Aah. We all slept well last night and until 6:40a this morning! I'm amazed by the difference an hour more of sleep can make; I'm bright-eyed, calm, steady.
It's a stunning day out, breezy and blue; the kind during which any relic of sadness, frustration, blase, negativity seems to blow out on the wind's coat-tails. You're left just exhaling deeply, a small smile tugging at the corners of your mouth even if you're unaware of this minuscule muscular motion.
The boys are happily at school: Jack, dressed as Tex, was eagerly anticipating the Community field trip on which he was headed; Oliver, clad in his bat pajamas, thrilled by the arrival of PJ Day. I went to Pilates, delighted as always to be surrounded by the wonderful group of women who comprise the Thursday morning class, grateful for the ones who've become so much more than mere acquaintances.
Since I returned home, I have, not surprisingly, been cooking. A double batch of leek confit, done. A gorgeous vat of strawberry sauce to dress two cheesecakes, check. The beets are trimmed, the potatoes sorted, and aren't they lovely? It's such a treat to be able to take photographs outside again; I've missed the warm daytime light that winter seems to keep staunchly at bay.
These are the sorts of days during which I see more clearly what my life might be like as the boys leave babyhood assertively in the past. I've not bought diapers in weeks now- do you know it's been nearly seven years since I could say that? Yesterday, Jack took enormous pride in independently fetching a bowl and the cinnamon from their respective cabinet and an apple from the fruit bowl. He washed the apple, cut the slices, sprinkled them with cinnamon and proceeded to snack. His sense of accomplishment was so darling to witness, and I beamed right alongside him. Every day now, it seems, I notice more of these attempts at independence coalescing into practiced ability. And I celebrate this growth; it's time for them, and it's time for me.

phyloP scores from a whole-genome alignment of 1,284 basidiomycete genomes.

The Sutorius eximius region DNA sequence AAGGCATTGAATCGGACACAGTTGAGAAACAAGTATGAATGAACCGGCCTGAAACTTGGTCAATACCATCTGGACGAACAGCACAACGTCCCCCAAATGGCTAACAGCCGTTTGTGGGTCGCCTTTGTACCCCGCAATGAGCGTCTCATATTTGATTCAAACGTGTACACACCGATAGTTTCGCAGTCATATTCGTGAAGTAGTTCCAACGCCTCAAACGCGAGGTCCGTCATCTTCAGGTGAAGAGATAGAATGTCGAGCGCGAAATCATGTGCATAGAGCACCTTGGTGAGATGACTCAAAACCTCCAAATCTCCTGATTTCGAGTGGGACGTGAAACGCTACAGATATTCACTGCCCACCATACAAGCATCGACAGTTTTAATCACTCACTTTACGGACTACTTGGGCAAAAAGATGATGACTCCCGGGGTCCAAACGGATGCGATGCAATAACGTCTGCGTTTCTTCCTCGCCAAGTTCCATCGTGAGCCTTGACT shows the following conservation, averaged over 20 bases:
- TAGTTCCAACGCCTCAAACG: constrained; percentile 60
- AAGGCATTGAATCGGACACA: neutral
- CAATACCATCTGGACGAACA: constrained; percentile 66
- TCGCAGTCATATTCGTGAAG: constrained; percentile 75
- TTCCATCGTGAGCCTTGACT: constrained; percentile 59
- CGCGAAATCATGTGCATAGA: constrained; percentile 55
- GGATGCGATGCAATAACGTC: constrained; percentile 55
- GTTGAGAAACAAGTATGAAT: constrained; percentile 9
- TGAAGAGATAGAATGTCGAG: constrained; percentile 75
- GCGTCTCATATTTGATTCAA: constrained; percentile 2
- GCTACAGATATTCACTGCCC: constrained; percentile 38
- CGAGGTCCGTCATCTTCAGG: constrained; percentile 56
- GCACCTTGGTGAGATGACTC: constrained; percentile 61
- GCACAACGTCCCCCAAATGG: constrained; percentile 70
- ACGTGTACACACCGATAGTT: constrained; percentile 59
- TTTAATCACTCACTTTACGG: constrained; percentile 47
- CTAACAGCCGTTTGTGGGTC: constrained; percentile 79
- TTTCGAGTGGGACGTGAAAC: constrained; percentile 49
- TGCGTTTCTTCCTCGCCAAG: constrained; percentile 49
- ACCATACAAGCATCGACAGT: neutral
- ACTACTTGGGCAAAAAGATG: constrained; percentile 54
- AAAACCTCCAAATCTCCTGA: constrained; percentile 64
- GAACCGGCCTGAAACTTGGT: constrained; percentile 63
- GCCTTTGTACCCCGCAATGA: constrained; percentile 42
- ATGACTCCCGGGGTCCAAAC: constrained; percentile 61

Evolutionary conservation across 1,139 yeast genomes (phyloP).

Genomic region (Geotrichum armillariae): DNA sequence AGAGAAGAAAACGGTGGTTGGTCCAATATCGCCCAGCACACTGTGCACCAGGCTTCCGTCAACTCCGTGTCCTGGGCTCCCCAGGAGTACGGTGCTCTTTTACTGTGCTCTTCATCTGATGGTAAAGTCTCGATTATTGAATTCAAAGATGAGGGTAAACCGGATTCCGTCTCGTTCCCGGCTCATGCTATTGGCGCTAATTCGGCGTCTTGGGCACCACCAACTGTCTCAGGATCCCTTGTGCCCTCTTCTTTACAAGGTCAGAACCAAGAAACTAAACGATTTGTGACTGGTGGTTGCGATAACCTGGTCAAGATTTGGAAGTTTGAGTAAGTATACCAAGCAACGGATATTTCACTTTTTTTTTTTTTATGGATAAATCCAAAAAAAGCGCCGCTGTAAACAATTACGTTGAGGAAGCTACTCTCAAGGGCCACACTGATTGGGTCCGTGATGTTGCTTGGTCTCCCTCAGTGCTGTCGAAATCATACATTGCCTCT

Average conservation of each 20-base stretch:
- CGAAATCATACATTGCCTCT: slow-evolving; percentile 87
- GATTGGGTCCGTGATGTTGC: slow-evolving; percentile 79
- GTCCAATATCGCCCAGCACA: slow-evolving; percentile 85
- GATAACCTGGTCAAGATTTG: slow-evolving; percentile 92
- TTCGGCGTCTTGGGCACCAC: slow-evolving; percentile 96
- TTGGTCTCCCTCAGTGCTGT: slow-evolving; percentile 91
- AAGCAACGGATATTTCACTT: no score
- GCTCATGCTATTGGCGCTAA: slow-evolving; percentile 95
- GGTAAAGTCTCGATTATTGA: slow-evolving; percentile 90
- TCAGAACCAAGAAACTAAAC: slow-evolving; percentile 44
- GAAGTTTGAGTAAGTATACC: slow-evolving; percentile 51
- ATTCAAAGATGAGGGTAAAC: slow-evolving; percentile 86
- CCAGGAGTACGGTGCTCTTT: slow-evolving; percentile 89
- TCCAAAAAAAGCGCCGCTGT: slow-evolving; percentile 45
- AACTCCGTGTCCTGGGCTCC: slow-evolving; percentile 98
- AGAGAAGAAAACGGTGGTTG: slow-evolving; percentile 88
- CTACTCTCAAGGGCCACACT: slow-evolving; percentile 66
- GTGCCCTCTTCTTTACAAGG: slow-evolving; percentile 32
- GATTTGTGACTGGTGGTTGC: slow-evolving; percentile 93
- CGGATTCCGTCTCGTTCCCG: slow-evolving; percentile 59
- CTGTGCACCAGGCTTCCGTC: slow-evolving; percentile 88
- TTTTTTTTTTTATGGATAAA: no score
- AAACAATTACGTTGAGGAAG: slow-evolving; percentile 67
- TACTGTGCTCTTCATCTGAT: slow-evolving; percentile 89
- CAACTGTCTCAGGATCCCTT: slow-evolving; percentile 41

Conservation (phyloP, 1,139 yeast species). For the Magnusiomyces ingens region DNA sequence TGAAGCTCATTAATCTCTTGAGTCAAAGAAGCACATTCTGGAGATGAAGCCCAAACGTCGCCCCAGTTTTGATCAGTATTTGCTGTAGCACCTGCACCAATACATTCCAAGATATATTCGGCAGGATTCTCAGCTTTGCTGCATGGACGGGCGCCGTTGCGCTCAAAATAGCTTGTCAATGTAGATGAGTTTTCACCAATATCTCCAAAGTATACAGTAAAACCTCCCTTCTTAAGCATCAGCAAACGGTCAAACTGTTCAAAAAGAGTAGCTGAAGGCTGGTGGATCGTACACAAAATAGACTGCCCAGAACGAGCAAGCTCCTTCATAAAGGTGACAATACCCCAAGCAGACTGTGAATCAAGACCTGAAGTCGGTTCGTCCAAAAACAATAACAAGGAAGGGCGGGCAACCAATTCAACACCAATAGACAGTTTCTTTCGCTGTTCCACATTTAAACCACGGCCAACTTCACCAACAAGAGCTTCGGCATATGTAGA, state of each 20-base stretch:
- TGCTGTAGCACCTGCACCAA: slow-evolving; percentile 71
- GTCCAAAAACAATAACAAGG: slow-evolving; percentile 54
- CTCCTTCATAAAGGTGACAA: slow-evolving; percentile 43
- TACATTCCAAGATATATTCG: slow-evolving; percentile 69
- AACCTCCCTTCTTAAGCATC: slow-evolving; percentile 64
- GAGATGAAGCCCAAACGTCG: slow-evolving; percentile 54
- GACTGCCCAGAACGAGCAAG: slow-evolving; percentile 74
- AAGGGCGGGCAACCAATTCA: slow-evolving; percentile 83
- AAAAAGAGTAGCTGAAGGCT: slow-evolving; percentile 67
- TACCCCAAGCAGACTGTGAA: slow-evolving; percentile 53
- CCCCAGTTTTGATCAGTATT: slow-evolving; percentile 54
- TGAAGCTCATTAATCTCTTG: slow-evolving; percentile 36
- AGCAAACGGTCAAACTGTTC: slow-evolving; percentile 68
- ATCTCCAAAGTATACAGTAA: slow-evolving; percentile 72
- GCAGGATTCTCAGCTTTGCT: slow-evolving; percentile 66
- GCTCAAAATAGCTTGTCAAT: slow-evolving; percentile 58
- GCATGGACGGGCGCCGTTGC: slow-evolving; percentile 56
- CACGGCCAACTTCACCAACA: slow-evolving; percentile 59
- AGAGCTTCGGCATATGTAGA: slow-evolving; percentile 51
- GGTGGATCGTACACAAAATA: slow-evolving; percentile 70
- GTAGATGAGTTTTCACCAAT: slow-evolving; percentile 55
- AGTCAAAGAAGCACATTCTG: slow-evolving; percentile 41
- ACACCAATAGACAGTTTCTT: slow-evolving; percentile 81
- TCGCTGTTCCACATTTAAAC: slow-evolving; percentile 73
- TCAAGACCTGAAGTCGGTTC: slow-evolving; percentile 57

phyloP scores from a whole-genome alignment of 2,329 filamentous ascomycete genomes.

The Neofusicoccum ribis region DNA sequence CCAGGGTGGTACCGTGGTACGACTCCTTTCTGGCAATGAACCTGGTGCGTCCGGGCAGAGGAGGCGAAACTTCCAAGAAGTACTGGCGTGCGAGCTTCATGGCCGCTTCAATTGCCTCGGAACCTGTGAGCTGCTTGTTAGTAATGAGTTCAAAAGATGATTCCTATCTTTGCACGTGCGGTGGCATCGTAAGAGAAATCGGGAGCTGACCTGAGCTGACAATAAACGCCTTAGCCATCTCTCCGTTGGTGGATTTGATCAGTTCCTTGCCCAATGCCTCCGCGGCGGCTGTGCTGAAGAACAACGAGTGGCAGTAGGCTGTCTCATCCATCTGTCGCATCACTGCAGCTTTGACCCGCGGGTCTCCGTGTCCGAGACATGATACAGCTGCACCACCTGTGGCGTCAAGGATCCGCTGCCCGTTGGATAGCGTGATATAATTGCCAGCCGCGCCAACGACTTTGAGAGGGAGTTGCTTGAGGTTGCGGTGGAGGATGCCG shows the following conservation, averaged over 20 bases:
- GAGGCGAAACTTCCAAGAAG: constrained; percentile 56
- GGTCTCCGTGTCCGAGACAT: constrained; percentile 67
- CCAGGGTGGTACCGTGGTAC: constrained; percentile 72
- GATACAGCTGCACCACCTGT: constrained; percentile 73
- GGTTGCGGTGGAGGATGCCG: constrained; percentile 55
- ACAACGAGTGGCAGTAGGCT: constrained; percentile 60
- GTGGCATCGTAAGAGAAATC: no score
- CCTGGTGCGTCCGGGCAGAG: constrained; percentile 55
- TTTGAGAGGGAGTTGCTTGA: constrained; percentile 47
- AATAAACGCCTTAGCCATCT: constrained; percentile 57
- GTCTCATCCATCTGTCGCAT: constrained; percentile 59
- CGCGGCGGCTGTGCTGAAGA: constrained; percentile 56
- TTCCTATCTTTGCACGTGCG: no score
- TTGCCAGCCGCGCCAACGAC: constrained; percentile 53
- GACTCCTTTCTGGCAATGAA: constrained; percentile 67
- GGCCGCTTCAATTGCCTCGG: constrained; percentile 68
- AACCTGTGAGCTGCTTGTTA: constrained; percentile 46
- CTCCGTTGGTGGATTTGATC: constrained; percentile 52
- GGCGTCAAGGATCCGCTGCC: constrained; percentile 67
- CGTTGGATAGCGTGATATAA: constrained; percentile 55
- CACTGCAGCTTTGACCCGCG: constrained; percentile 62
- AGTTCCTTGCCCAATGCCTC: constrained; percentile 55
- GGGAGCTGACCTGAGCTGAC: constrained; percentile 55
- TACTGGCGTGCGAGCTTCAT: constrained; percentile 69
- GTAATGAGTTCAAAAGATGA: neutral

Certainly there are days when I plead with the boys to stop growing, to promise they'll always hold my hand and love me in the unabashed way that children love. They won't stop growing, will surely stop holding my hand at some point -at least in public- and the ways in which they love me will probably become more private, more grown-up. And though those thoughts tug, rip, at my heart, it's also as if another door is opening.
Just this morning, on the way to school, Jack recalled that in PK, "we couldn't go to the salad bar by ourselves! Can you believe that? Now we can. Without asking." I could hear his eyes widening as he expressed disbelief over both and simply replied, "isn't it neat the way growing up brings with it new opportunities and responsibilities?" I wouldn't for the world have given up these years at home with my boys but in small slices of time, like this morning, I feel equally grateful that I've worked so hard to maintain a sense of self distinct from them, from being their mom. It has and will serve us all well I think.